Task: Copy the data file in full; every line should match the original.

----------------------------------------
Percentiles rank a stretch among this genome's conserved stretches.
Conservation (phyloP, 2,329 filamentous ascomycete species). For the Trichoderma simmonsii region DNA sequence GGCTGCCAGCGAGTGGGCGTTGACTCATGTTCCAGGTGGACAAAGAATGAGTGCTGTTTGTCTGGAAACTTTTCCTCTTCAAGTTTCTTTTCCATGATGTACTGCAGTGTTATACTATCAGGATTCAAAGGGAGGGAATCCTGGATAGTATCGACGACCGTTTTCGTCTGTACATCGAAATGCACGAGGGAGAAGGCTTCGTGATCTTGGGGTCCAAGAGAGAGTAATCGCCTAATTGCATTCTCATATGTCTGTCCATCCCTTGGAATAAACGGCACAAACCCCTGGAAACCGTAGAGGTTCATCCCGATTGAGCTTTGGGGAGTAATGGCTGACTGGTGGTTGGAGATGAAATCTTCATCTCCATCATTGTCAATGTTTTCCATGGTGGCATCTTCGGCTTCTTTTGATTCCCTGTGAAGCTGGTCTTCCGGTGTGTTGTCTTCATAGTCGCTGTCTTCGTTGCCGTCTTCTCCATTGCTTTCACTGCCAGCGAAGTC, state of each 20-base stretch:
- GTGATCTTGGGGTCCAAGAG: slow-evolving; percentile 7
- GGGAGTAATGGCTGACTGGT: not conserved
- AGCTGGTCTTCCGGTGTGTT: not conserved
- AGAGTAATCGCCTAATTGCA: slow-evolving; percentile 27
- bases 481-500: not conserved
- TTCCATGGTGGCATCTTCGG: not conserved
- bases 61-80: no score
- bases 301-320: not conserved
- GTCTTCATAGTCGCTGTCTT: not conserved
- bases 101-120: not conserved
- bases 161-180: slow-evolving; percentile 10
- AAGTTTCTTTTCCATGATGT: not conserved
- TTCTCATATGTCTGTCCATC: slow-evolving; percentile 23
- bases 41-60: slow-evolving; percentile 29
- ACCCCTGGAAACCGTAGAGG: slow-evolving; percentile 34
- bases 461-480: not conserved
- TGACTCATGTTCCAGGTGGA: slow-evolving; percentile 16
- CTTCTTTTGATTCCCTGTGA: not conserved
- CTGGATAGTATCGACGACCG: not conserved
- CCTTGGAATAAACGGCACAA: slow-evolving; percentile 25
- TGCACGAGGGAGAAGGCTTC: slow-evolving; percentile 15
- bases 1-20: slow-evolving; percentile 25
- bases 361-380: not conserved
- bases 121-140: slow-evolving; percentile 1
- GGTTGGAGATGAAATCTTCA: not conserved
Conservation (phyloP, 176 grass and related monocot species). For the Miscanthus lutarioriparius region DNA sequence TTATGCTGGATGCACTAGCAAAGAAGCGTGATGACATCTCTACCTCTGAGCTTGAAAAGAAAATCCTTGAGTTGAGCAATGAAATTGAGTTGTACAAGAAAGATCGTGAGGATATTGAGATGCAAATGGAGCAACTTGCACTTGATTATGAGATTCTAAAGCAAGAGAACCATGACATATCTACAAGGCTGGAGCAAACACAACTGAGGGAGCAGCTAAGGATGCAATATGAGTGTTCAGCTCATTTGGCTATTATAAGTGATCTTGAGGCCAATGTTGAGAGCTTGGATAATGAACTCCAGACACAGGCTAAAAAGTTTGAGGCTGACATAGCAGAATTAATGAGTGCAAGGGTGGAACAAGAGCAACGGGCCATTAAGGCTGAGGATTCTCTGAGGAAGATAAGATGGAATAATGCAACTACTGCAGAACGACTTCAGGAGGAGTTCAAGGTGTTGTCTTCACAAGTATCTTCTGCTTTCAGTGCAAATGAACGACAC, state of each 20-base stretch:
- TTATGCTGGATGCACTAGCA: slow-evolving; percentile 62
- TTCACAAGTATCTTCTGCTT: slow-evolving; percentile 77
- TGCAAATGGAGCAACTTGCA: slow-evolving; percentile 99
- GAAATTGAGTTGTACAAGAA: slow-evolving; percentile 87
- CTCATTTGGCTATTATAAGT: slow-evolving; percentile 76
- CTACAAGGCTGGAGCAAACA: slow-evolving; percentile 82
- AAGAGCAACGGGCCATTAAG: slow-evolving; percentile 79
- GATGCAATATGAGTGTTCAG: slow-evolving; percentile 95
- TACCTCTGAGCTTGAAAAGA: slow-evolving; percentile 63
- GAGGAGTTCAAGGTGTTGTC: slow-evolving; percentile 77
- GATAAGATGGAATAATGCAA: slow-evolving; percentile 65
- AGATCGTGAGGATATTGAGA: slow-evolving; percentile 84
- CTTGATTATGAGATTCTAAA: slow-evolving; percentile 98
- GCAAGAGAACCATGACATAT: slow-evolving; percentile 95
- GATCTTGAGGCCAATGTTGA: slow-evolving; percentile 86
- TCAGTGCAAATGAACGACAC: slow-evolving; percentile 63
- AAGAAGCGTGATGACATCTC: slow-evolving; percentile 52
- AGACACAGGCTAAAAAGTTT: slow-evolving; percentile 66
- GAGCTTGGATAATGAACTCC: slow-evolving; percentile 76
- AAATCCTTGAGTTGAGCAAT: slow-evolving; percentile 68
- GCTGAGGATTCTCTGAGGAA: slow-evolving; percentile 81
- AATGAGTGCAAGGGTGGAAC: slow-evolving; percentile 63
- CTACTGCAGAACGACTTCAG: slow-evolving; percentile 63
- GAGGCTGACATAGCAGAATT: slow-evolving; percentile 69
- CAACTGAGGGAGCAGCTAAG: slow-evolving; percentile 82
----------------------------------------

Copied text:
Percentiles rank a stretch among this genome's conserved stretches.
Conservation (phyloP, 2,329 filamentous ascomycete species). For the Trichoderma simmonsii region DNA sequence GGCTGCCAGCGAGTGGGCGTTGACTCATGTTCCAGGTGGACAAAGAATGAGTGCTGTTTGTCTGGAAACTTTTCCTCTTCAAGTTTCTTTTCCATGATGTACTGCAGTGTTATACTATCAGGATTCAAAGGGAGGGAATCCTGGATAGTATCGACGACCGTTTTCGTCTGTACATCGAAATGCACGAGGGAGAAGGCTTCGTGATCTTGGGGTCCAAGAGAGAGTAATCGCCTAATTGCATTCTCATATGTCTGTCCATCCCTTGGAATAAACGGCACAAACCCCTGGAAACCGTAGAGGTTCATCCCGATTGAGCTTTGGGGAGTAATGGCTGACTGGTGGTTGGAGATGAAATCTTCATCTCCATCATTGTCAATGTTTTCCATGGTGGCATCTTCGGCTTCTTTTGATTCCCTGTGAAGCTGGTCTTCCGGTGTGTTGTCTTCATAGTCGCTGTCTTCGTTGCCGTCTTCTCCATTGCTTTCACTGCCAGCGAAGTC, state of each 20-base stretch:
- GTGATCTTGGGGTCCAAGAG: slow-evolving; percentile 7
- GGGAGTAATGGCTGACTGGT: not conserved
- AGCTGGTCTTCCGGTGTGTT: not conserved
- AGAGTAATCGCCTAATTGCA: slow-evolving; percentile 27
- bases 481-500: not conserved
- TTCCATGGTGGCATCTTCGG: not conserved
- bases 61-80: no score
- bases 301-320: not conserved
- GTCTTCATAGTCGCTGTCTT: not conserved
- bases 101-120: not conserved
- bases 161-180: slow-evolving; percentile 10
- AAGTTTCTTTTCCATGATGT: not conserved
- TTCTCATATGTCTGTCCATC: slow-evolving; percentile 23
- bases 41-60: slow-evolving; percentile 29
- ACCCCTGGAAACCGTAGAGG: slow-evolving; percentile 34
- bases 461-480: not conserved
- TGACTCATGTTCCAGGTGGA: slow-evolving; percentile 16
- CTTCTTTTGATTCCCTGTGA: not conserved
- CTGGATAGTATCGACGACCG: not conserved
- CCTTGGAATAAACGGCACAA: slow-evolving; percentile 25
- TGCACGAGGGAGAAGGCTTC: slow-evolving; percentile 15
- bases 1-20: slow-evolving; percentile 25
- bases 361-380: not conserved
- bases 121-140: slow-evolving; percentile 1
- GGTTGGAGATGAAATCTTCA: not conserved
Conservation (phyloP, 176 grass and related monocot species). For the Miscanthus lutarioriparius region DNA sequence TTATGCTGGATGCACTAGCAAAGAAGCGTGATGACATCTCTACCTCTGAGCTTGAAAAGAAAATCCTTGAGTTGAGCAATGAAATTGAGTTGTACAAGAAAGATCGTGAGGATATTGAGATGCAAATGGAGCAACTTGCACTTGATTATGAGATTCTAAAGCAAGAGAACCATGACATATCTACAAGGCTGGAGCAAACACAACTGAGGGAGCAGCTAAGGATGCAATATGAGTGTTCAGCTCATTTGGCTATTATAAGTGATCTTGAGGCCAATGTTGAGAGCTTGGATAATGAACTCCAGACACAGGCTAAAAAGTTTGAGGCTGACATAGCAGAATTAATGAGTGCAAGGGTGGAACAAGAGCAACGGGCCATTAAGGCTGAGGATTCTCTGAGGAAGATAAGATGGAATAATGCAACTACTGCAGAACGACTTCAGGAGGAGTTCAAGGTGTTGTCTTCACAAGTATCTTCTGCTTTCAGTGCAAATGAACGACAC, state of each 20-base stretch:
- TTATGCTGGATGCACTAGCA: slow-evolving; percentile 62
- TTCACAAGTATCTTCTGCTT: slow-evolving; percentile 77
- TGCAAATGGAGCAACTTGCA: slow-evolving; percentile 99
- GAAATTGAGTTGTACAAGAA: slow-evolving; percentile 87
- CTCATTTGGCTATTATAAGT: slow-evolving; percentile 76
- CTACAAGGCTGGAGCAAACA: slow-evolving; percentile 82
- AAGAGCAACGGGCCATTAAG: slow-evolving; percentile 79
- GATGCAATATGAGTGTTCAG: slow-evolving; percentile 95
- TACCTCTGAGCTTGAAAAGA: slow-evolving; percentile 63
- GAGGAGTTCAAGGTGTTGTC: slow-evolving; percentile 77
- GATAAGATGGAATAATGCAA: slow-evolving; percentile 65
- AGATCGTGAGGATATTGAGA: slow-evolving; percentile 84
- CTTGATTATGAGATTCTAAA: slow-evolving; percentile 98
- GCAAGAGAACCATGACATAT: slow-evolving; percentile 95
- GATCTTGAGGCCAATGTTGA: slow-evolving; percentile 86
- TCAGTGCAAATGAACGACAC: slow-evolving; percentile 63
- AAGAAGCGTGATGACATCTC: slow-evolving; percentile 52
- AGACACAGGCTAAAAAGTTT: slow-evolving; percentile 66
- GAGCTTGGATAATGAACTCC: slow-evolving; percentile 76
- AAATCCTTGAGTTGAGCAAT: slow-evolving; percentile 68
- GCTGAGGATTCTCTGAGGAA: slow-evolving; percentile 81
- AATGAGTGCAAGGGTGGAAC: slow-evolving; percentile 63
- CTACTGCAGAACGACTTCAG: slow-evolving; percentile 63
- GAGGCTGACATAGCAGAATT: slow-evolving; percentile 69
- CAACTGAGGGAGCAGCTAAG: slow-evolving; percentile 82